Today’s Video of the Day from NASA Jet Propulsion Laboratory reveals what will be visible in the night sky throughout the month of February.
The Orion Nebula is an enormous cloud of gas and dust where thousands of stars are being born. At around 1,500 light years away, it is the closest star-forming region to our solar system.
Around mid-month, the planet Venus will be at its brightest for this year. It will rise with Mars around 4:00 a.m. and will be visible low in the southeast until sunrise. On the morning of February 26th, Venus will form a trio with the Moon and Mars.
Venus is covered with highly reflective clouds that make it the brightest of all the planets in our solar system.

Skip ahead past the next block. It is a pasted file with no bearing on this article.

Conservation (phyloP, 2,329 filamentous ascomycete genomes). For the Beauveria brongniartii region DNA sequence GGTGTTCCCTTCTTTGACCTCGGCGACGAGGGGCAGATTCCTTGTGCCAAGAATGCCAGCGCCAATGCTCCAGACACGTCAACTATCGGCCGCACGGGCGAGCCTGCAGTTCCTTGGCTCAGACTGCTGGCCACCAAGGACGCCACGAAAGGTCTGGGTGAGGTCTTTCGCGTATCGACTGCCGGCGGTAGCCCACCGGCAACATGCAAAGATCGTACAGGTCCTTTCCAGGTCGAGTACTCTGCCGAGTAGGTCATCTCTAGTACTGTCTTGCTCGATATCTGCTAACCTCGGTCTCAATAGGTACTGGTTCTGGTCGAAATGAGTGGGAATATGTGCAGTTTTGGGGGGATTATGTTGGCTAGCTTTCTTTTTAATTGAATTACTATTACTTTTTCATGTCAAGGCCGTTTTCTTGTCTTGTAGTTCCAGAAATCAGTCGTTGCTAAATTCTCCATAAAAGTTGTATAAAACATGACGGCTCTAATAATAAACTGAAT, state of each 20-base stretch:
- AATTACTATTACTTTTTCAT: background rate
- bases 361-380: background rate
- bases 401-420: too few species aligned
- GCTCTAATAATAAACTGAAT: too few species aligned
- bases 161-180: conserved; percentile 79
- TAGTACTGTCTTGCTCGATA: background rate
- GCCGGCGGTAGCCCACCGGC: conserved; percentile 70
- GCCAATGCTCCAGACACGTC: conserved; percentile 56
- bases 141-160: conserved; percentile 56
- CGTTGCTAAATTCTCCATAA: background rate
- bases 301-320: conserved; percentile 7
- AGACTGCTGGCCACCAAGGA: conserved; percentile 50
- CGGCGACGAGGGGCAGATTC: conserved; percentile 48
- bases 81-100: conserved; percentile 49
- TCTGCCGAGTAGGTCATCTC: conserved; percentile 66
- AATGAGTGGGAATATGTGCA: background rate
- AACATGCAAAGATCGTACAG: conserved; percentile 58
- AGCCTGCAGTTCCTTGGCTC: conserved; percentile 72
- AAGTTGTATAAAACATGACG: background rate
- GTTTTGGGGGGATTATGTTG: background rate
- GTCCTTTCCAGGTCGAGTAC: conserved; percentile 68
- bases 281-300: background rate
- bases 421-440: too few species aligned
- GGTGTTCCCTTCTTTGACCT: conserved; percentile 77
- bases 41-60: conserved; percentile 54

According to NASA, Venus is brightest not when it’s closest to Earth, but when it’s almost at its closest and still shows us a large, bright crescent phase.
Jupiter is currently the only bright planet left in our twilight (post-sunset) skies in February. Low in the western sky, the planet will stand alone after sunset this month. NASA reports that by the middle of the month, you can see Jupiter setting only about an hour after the Sun.
Once Jupiter departs at the end of February, there will be no planets visible to the naked eye in the twilight sky until August. NASA notes that there is a short period in April and May when you might be able to spot Mercury as it pops briefly above the horizon.
Video and Image Credit: NASA JPL